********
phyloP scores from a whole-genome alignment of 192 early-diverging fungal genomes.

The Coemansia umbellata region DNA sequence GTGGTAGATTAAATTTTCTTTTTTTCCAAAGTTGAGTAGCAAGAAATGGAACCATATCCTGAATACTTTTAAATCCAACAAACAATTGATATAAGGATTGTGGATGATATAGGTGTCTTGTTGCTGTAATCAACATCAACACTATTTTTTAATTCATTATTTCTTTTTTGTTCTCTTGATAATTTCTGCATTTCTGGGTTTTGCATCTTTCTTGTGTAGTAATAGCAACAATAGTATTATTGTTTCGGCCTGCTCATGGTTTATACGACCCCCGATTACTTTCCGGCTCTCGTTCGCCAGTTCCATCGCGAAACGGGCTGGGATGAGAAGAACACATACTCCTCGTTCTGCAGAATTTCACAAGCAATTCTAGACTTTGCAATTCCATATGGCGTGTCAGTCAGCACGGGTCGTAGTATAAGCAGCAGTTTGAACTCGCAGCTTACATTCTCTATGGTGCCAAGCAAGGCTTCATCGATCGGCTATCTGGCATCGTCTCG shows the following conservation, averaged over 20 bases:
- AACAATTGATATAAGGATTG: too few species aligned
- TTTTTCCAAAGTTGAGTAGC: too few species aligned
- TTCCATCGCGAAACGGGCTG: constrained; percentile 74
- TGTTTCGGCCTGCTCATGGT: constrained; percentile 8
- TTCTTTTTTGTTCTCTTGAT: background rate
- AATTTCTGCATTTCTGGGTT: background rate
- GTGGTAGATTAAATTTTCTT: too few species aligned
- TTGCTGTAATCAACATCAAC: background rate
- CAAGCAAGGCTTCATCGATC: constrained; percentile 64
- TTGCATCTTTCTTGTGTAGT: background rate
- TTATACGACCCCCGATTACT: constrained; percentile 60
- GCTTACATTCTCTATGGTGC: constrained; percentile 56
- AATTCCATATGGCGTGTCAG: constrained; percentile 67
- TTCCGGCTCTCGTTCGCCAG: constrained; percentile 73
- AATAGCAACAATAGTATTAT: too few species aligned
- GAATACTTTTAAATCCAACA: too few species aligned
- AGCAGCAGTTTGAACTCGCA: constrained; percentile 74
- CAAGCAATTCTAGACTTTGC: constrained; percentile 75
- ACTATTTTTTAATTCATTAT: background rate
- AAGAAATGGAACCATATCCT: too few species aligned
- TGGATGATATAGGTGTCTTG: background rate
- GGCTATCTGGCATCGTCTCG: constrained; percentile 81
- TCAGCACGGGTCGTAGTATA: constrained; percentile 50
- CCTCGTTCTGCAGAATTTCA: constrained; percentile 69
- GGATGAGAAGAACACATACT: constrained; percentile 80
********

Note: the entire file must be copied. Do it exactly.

phyloP scores from a whole-genome alignment of 192 early-diverging fungal genomes.

The Coemansia umbellata region DNA sequence GTGGTAGATTAAATTTTCTTTTTTTCCAAAGTTGAGTAGCAAGAAATGGAACCATATCCTGAATACTTTTAAATCCAACAAACAATTGATATAAGGATTGTGGATGATATAGGTGTCTTGTTGCTGTAATCAACATCAACACTATTTTTTAATTCATTATTTCTTTTTTGTTCTCTTGATAATTTCTGCATTTCTGGGTTTTGCATCTTTCTTGTGTAGTAATAGCAACAATAGTATTATTGTTTCGGCCTGCTCATGGTTTATACGACCCCCGATTACTTTCCGGCTCTCGTTCGCCAGTTCCATCGCGAAACGGGCTGGGATGAGAAGAACACATACTCCTCGTTCTGCAGAATTTCACAAGCAATTCTAGACTTTGCAATTCCATATGGCGTGTCAGTCAGCACGGGTCGTAGTATAAGCAGCAGTTTGAACTCGCAGCTTACATTCTCTATGGTGCCAAGCAAGGCTTCATCGATCGGCTATCTGGCATCGTCTCG shows the following conservation, averaged over 20 bases:
- AACAATTGATATAAGGATTG: too few species aligned
- TTTTTCCAAAGTTGAGTAGC: too few species aligned
- TTCCATCGCGAAACGGGCTG: constrained; percentile 74
- TGTTTCGGCCTGCTCATGGT: constrained; percentile 8
- TTCTTTTTTGTTCTCTTGAT: background rate
- AATTTCTGCATTTCTGGGTT: background rate
- GTGGTAGATTAAATTTTCTT: too few species aligned
- TTGCTGTAATCAACATCAAC: background rate
- CAAGCAAGGCTTCATCGATC: constrained; percentile 64
- TTGCATCTTTCTTGTGTAGT: background rate
- TTATACGACCCCCGATTACT: constrained; percentile 60
- GCTTACATTCTCTATGGTGC: constrained; percentile 56
- AATTCCATATGGCGTGTCAG: constrained; percentile 67
- TTCCGGCTCTCGTTCGCCAG: constrained; percentile 73
- AATAGCAACAATAGTATTAT: too few species aligned
- GAATACTTTTAAATCCAACA: too few species aligned
- AGCAGCAGTTTGAACTCGCA: constrained; percentile 74
- CAAGCAATTCTAGACTTTGC: constrained; percentile 75
- ACTATTTTTTAATTCATTAT: background rate
- AAGAAATGGAACCATATCCT: too few species aligned
- TGGATGATATAGGTGTCTTG: background rate
- GGCTATCTGGCATCGTCTCG: constrained; percentile 81
- TCAGCACGGGTCGTAGTATA: constrained; percentile 50
- CCTCGTTCTGCAGAATTTCA: constrained; percentile 69
- GGATGAGAAGAACACATACT: constrained; percentile 80